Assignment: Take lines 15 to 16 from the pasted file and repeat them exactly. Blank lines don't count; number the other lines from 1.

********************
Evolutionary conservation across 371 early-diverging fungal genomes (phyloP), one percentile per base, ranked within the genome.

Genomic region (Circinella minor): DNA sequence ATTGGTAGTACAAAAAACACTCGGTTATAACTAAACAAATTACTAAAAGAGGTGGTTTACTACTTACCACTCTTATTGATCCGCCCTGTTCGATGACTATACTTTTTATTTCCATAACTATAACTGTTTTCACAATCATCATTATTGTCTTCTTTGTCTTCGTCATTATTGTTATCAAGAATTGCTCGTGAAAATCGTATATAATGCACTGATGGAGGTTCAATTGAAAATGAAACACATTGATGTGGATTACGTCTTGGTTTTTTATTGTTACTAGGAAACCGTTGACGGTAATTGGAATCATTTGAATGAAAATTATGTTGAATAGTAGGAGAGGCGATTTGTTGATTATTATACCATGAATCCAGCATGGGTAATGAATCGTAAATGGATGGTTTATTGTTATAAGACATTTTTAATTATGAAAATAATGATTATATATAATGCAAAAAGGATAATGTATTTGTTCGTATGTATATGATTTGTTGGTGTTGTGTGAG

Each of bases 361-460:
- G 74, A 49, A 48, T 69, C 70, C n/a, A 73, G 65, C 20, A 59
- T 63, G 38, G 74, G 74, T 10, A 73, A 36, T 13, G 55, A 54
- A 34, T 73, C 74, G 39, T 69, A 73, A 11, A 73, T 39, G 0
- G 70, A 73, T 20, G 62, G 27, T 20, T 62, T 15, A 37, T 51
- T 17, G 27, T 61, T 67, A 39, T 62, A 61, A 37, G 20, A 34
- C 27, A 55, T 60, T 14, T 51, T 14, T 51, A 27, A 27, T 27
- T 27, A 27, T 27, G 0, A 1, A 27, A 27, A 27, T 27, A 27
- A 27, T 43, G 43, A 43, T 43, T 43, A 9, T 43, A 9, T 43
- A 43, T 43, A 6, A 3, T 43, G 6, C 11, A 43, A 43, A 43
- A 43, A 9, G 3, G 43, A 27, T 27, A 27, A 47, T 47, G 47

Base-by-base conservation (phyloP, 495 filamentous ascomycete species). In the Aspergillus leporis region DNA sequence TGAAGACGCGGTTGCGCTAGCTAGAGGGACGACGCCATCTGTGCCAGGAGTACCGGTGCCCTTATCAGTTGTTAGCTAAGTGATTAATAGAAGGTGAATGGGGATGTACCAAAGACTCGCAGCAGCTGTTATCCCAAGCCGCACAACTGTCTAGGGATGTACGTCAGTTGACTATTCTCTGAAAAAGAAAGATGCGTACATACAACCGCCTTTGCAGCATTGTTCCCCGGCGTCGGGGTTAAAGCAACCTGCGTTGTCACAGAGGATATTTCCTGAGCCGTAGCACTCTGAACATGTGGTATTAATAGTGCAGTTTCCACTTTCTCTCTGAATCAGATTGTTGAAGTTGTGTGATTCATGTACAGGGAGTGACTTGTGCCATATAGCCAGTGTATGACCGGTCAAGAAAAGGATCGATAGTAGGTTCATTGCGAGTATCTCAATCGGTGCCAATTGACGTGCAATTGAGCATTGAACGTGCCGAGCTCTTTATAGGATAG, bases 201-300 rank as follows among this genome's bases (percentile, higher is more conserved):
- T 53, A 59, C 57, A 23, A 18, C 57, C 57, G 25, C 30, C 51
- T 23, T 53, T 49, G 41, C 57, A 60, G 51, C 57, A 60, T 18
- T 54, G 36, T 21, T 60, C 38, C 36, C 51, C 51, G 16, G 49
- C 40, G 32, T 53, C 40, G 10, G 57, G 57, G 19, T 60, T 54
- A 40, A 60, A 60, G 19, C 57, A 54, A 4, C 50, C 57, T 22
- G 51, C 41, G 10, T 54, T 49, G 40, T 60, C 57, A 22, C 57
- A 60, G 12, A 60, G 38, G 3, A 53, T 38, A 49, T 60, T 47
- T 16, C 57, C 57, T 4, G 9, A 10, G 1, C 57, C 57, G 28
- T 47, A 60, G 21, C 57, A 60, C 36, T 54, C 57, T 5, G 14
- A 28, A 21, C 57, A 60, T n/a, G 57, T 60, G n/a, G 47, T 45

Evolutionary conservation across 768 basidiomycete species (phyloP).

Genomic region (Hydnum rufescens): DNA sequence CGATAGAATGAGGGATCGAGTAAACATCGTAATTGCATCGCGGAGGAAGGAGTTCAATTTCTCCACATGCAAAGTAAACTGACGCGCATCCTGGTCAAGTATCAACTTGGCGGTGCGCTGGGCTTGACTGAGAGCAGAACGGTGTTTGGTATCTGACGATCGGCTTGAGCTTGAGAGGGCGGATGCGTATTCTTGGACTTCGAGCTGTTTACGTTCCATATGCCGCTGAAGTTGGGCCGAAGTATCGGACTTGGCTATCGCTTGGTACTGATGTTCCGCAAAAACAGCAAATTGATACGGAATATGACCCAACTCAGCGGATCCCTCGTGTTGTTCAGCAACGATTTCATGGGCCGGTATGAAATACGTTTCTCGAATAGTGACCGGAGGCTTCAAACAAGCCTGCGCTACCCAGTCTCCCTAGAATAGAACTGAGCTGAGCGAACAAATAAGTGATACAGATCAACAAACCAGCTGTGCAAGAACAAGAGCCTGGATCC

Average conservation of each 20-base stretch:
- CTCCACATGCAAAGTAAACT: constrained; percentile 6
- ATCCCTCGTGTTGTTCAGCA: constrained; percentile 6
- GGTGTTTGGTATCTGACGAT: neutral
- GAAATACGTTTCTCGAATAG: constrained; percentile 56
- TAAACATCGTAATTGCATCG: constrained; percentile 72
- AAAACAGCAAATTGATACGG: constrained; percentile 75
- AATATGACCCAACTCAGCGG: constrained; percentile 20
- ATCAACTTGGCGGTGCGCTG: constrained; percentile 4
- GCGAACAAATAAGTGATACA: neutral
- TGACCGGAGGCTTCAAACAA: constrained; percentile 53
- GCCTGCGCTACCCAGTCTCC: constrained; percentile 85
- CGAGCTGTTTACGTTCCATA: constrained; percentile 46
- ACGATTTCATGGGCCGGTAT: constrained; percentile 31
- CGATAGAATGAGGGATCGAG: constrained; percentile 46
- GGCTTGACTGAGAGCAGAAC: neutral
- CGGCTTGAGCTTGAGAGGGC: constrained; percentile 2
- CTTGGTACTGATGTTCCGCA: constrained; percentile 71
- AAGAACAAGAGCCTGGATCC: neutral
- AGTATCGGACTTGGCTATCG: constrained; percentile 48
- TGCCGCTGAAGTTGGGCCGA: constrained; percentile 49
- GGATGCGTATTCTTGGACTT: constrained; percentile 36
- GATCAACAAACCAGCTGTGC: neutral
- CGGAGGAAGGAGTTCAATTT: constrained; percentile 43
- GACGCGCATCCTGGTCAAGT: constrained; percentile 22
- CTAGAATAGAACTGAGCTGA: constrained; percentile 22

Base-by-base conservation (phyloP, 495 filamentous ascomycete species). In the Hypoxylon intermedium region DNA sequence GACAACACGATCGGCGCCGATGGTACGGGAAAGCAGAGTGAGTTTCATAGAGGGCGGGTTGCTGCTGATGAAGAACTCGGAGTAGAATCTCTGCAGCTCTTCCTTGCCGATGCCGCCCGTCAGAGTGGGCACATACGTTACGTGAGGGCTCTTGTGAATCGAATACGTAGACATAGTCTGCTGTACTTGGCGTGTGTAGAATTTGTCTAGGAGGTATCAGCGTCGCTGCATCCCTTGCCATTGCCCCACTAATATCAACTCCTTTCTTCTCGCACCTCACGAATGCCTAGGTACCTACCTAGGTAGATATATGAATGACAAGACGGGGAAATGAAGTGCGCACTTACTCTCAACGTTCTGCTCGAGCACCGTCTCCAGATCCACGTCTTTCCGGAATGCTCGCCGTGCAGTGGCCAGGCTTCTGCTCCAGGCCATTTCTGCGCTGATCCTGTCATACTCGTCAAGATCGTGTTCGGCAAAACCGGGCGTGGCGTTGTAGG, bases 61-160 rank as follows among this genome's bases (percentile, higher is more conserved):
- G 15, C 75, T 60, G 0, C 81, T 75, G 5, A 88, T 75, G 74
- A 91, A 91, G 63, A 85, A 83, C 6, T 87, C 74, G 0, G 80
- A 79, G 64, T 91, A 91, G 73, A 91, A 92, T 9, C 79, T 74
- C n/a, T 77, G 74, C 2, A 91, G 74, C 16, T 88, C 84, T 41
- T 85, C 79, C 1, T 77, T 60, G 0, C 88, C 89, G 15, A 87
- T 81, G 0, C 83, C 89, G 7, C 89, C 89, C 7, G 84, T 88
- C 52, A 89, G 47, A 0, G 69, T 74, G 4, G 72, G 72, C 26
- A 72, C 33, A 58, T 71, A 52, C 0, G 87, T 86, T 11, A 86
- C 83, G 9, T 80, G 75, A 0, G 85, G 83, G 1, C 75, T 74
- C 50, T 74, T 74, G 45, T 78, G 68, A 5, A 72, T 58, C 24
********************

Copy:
- T 53, A 59, C 57, A 23, A 18, C 57, C 57, G 25, C 30, C 51
- T 23, T 53, T 49, G 41, C 57, A 60, G 51, C 57, A 60, T 18